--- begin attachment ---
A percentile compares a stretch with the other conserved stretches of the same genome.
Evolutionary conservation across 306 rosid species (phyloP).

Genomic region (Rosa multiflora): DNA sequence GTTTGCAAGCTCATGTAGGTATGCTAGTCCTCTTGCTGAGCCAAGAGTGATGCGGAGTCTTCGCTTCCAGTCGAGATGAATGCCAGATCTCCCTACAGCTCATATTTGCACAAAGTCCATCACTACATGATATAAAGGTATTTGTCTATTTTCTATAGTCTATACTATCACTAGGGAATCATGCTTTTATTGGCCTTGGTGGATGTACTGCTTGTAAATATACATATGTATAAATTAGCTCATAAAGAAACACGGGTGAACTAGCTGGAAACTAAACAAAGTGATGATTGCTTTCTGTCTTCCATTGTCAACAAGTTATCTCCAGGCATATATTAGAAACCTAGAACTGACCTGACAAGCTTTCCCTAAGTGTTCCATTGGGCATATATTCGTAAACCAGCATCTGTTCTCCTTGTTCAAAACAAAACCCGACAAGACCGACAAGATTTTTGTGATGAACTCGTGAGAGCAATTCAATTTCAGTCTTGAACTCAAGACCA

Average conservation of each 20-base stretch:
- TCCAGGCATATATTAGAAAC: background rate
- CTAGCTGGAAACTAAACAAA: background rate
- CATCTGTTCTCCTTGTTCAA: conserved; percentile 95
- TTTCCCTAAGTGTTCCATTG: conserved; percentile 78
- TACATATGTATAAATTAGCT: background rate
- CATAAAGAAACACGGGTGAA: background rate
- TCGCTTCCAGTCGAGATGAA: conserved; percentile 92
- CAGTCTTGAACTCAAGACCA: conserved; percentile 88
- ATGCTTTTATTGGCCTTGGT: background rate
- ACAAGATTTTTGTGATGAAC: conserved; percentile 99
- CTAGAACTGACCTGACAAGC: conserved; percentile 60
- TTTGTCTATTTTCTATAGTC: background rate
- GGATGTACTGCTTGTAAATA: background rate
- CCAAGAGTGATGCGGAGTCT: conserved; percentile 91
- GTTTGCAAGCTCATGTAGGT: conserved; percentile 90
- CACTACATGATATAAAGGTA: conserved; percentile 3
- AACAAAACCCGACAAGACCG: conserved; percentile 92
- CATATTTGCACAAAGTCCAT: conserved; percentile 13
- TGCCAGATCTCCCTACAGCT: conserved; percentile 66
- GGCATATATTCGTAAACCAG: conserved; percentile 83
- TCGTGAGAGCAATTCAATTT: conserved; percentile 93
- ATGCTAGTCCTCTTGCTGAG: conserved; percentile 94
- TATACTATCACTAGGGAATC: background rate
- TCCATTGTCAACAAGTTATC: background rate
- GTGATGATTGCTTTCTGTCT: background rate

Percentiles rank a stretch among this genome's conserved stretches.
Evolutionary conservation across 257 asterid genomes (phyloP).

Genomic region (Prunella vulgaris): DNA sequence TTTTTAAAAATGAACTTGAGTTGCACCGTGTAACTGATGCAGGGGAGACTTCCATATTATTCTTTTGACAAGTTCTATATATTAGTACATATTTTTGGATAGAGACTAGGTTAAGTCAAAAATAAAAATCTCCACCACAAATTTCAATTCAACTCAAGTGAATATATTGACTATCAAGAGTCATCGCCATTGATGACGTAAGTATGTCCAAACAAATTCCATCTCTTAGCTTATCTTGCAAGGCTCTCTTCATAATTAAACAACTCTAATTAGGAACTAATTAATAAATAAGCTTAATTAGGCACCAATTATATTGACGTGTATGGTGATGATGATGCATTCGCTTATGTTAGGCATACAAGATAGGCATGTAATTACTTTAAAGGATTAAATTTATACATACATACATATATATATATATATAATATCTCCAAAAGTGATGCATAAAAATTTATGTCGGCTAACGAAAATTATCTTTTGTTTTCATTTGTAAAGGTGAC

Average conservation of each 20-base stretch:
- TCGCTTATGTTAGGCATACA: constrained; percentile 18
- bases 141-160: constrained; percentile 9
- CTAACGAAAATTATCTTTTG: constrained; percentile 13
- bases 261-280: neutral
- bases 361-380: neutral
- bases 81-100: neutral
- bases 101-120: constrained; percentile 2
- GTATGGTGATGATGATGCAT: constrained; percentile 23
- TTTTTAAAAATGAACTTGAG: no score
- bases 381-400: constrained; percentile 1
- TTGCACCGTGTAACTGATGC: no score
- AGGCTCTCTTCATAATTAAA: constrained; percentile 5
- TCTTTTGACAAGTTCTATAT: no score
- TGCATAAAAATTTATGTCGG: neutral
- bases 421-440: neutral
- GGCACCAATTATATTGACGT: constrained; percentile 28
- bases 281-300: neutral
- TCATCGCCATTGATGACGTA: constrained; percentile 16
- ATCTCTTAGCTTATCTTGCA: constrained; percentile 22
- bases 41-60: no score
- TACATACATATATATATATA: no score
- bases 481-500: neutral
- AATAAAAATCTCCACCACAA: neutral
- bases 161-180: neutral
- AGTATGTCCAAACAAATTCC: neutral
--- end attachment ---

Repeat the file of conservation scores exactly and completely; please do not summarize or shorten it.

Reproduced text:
A percentile compares a stretch with the other conserved stretches of the same genome.
Evolutionary conservation across 306 rosid species (phyloP).

Genomic region (Rosa multiflora): DNA sequence GTTTGCAAGCTCATGTAGGTATGCTAGTCCTCTTGCTGAGCCAAGAGTGATGCGGAGTCTTCGCTTCCAGTCGAGATGAATGCCAGATCTCCCTACAGCTCATATTTGCACAAAGTCCATCACTACATGATATAAAGGTATTTGTCTATTTTCTATAGTCTATACTATCACTAGGGAATCATGCTTTTATTGGCCTTGGTGGATGTACTGCTTGTAAATATACATATGTATAAATTAGCTCATAAAGAAACACGGGTGAACTAGCTGGAAACTAAACAAAGTGATGATTGCTTTCTGTCTTCCATTGTCAACAAGTTATCTCCAGGCATATATTAGAAACCTAGAACTGACCTGACAAGCTTTCCCTAAGTGTTCCATTGGGCATATATTCGTAAACCAGCATCTGTTCTCCTTGTTCAAAACAAAACCCGACAAGACCGACAAGATTTTTGTGATGAACTCGTGAGAGCAATTCAATTTCAGTCTTGAACTCAAGACCA

Average conservation of each 20-base stretch:
- TCCAGGCATATATTAGAAAC: background rate
- CTAGCTGGAAACTAAACAAA: background rate
- CATCTGTTCTCCTTGTTCAA: conserved; percentile 95
- TTTCCCTAAGTGTTCCATTG: conserved; percentile 78
- TACATATGTATAAATTAGCT: background rate
- CATAAAGAAACACGGGTGAA: background rate
- TCGCTTCCAGTCGAGATGAA: conserved; percentile 92
- CAGTCTTGAACTCAAGACCA: conserved; percentile 88
- ATGCTTTTATTGGCCTTGGT: background rate
- ACAAGATTTTTGTGATGAAC: conserved; percentile 99
- CTAGAACTGACCTGACAAGC: conserved; percentile 60
- TTTGTCTATTTTCTATAGTC: background rate
- GGATGTACTGCTTGTAAATA: background rate
- CCAAGAGTGATGCGGAGTCT: conserved; percentile 91
- GTTTGCAAGCTCATGTAGGT: conserved; percentile 90
- CACTACATGATATAAAGGTA: conserved; percentile 3
- AACAAAACCCGACAAGACCG: conserved; percentile 92
- CATATTTGCACAAAGTCCAT: conserved; percentile 13
- TGCCAGATCTCCCTACAGCT: conserved; percentile 66
- GGCATATATTCGTAAACCAG: conserved; percentile 83
- TCGTGAGAGCAATTCAATTT: conserved; percentile 93
- ATGCTAGTCCTCTTGCTGAG: conserved; percentile 94
- TATACTATCACTAGGGAATC: background rate
- TCCATTGTCAACAAGTTATC: background rate
- GTGATGATTGCTTTCTGTCT: background rate

Percentiles rank a stretch among this genome's conserved stretches.
Evolutionary conservation across 257 asterid genomes (phyloP).

Genomic region (Prunella vulgaris): DNA sequence TTTTTAAAAATGAACTTGAGTTGCACCGTGTAACTGATGCAGGGGAGACTTCCATATTATTCTTTTGACAAGTTCTATATATTAGTACATATTTTTGGATAGAGACTAGGTTAAGTCAAAAATAAAAATCTCCACCACAAATTTCAATTCAACTCAAGTGAATATATTGACTATCAAGAGTCATCGCCATTGATGACGTAAGTATGTCCAAACAAATTCCATCTCTTAGCTTATCTTGCAAGGCTCTCTTCATAATTAAACAACTCTAATTAGGAACTAATTAATAAATAAGCTTAATTAGGCACCAATTATATTGACGTGTATGGTGATGATGATGCATTCGCTTATGTTAGGCATACAAGATAGGCATGTAATTACTTTAAAGGATTAAATTTATACATACATACATATATATATATATATAATATCTCCAAAAGTGATGCATAAAAATTTATGTCGGCTAACGAAAATTATCTTTTGTTTTCATTTGTAAAGGTGAC

Average conservation of each 20-base stretch:
- TCGCTTATGTTAGGCATACA: constrained; percentile 18
- bases 141-160: constrained; percentile 9
- CTAACGAAAATTATCTTTTG: constrained; percentile 13
- bases 261-280: neutral
- bases 361-380: neutral
- bases 81-100: neutral
- bases 101-120: constrained; percentile 2
- GTATGGTGATGATGATGCAT: constrained; percentile 23
- TTTTTAAAAATGAACTTGAG: no score
- bases 381-400: constrained; percentile 1
- TTGCACCGTGTAACTGATGC: no score
- AGGCTCTCTTCATAATTAAA: constrained; percentile 5
- TCTTTTGACAAGTTCTATAT: no score
- TGCATAAAAATTTATGTCGG: neutral
- bases 421-440: neutral
- GGCACCAATTATATTGACGT: constrained; percentile 28
- bases 281-300: neutral
- TCATCGCCATTGATGACGTA: constrained; percentile 16
- ATCTCTTAGCTTATCTTGCA: constrained; percentile 22
- bases 41-60: no score
- TACATACATATATATATATA: no score
- bases 481-500: neutral
- AATAAAAATCTCCACCACAA: neutral
- bases 161-180: neutral
- AGTATGTCCAAACAAATTCC: neutral